Can Your Toddler Handle Fireworks?

Many new parents in the United States have big ideas about sharing the 4th of July with their little one who is finally able to participate in the festivities. Swimming, grilling, and dressing them up in thematically patriotic clothes is definitely on the agenda, but when it comes to the evening's fireworks extravaganza, what are appropriate parameters? Is it safe for toddlers to use fireworks, or do they have to miss out on the most exciting part of the day?

According to the experts at the Burn Center for Children in Philadelphia's St. Christopher's Hospital, the U.S. Consumer Product Safety Commission (CPSC) reports that an average of 230 people head to the emergency room every day around the 4th of July with fireworks-related injuries. In an interview with Romper, a St. Christopher's Hospital representative says the safest choice is always to look for a community-sponsored fireworks display in your area. If you are determined to set off your own, he recommends that only adults should handle the fireworks, and children should be given sparklers instead.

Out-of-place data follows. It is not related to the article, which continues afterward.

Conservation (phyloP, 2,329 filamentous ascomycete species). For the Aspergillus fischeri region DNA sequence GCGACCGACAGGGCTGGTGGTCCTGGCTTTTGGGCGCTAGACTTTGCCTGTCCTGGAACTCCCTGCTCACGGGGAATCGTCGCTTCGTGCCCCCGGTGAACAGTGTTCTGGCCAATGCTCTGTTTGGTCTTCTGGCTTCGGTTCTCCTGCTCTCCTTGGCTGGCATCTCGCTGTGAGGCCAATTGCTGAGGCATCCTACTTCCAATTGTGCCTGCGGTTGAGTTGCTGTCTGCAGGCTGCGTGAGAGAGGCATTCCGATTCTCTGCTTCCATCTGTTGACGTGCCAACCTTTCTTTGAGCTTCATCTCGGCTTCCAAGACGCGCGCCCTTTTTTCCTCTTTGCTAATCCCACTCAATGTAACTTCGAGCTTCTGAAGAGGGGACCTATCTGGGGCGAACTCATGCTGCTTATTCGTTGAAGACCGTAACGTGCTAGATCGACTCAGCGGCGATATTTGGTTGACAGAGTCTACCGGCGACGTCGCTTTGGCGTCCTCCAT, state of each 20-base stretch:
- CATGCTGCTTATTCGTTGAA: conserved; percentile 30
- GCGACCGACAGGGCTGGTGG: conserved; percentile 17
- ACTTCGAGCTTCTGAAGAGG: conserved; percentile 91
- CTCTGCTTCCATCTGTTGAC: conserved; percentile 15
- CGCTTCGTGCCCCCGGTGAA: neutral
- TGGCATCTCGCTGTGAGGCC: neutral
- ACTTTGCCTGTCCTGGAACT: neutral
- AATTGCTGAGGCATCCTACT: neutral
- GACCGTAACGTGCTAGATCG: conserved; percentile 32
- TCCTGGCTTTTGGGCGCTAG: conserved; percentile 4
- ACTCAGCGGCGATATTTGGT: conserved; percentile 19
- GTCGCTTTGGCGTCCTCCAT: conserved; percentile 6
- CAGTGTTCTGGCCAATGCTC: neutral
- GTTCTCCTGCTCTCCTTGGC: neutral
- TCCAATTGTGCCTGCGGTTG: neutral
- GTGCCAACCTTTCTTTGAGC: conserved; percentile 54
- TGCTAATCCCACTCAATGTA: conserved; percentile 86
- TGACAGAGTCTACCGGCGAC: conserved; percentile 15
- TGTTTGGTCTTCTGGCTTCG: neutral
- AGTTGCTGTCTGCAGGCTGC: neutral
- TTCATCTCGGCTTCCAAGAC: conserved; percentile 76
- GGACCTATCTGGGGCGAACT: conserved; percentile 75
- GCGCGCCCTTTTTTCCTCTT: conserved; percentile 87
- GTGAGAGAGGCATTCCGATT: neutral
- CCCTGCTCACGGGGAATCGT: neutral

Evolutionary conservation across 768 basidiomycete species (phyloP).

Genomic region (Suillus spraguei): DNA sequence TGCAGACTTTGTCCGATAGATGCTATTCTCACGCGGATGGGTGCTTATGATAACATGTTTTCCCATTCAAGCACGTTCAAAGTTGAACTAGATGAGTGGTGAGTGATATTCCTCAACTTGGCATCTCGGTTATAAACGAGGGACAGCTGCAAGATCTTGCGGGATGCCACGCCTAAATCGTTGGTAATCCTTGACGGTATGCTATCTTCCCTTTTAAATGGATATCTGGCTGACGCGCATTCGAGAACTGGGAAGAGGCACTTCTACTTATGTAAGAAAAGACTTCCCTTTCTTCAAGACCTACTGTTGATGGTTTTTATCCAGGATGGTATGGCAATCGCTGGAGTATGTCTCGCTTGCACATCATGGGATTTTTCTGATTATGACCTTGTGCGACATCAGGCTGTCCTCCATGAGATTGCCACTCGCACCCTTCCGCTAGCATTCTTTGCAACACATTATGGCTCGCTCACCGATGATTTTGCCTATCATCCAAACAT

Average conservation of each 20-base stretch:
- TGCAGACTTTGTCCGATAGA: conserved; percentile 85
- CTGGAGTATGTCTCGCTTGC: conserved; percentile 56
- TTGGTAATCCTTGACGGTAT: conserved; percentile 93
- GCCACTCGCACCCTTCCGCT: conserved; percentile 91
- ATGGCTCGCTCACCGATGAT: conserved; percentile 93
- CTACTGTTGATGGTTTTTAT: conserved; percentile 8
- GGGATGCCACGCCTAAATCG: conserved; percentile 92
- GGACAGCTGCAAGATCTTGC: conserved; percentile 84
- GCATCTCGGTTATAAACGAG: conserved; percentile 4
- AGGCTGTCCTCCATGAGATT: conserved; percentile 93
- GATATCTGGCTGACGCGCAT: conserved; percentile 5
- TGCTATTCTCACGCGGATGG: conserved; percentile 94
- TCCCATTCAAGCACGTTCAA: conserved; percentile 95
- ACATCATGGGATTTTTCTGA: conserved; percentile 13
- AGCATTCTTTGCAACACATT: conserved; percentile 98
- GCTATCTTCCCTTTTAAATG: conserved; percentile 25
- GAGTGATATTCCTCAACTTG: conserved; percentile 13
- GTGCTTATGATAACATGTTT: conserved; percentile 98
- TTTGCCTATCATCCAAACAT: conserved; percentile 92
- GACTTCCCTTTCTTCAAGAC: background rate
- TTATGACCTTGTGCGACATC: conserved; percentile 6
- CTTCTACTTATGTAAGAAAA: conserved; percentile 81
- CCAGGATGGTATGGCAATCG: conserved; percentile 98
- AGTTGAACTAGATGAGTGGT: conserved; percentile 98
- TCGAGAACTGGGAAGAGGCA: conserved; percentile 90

But at what age are even sparklers safe? Molly Grinstead, Children's Health Injury Prevention Program Coordinator at Children's Health Dallas, warns that little arms are simply too short to safely hold sparklers, which can heat up to 1,200 degrees Fahrenheit. Speaking with Romper, Grinstead suggests that toddlers instead be given glow sticks to play with during the fireworks display. They can be just as fun, especially for very young children, and parents can breathe easy knowing their little ones are protected.

But why not go straight to the source? Romper reached out to retailer Phantom Fireworks for their recommendations. Phantom CEO Bruce Zolden tells Romper it is not safe for toddlers or any children to handle fireworks, and that they are only intended for use by responsible and (ahem) sober adults. In fact, Zolden says the Phantom guidelines for children participating in fireworks activities are, "A minimum clear radius of 30 feet for fountains and other ground-based items and 140 feet for any aerial product."

Toddlers can and should take part in all the fun 4th of July festivities, but there is plenty for them to do without actually handling fireworks. In the future, there will come a time when they're old enough for sparklers, but for now you'd better resign yourself to popping those glow sticks.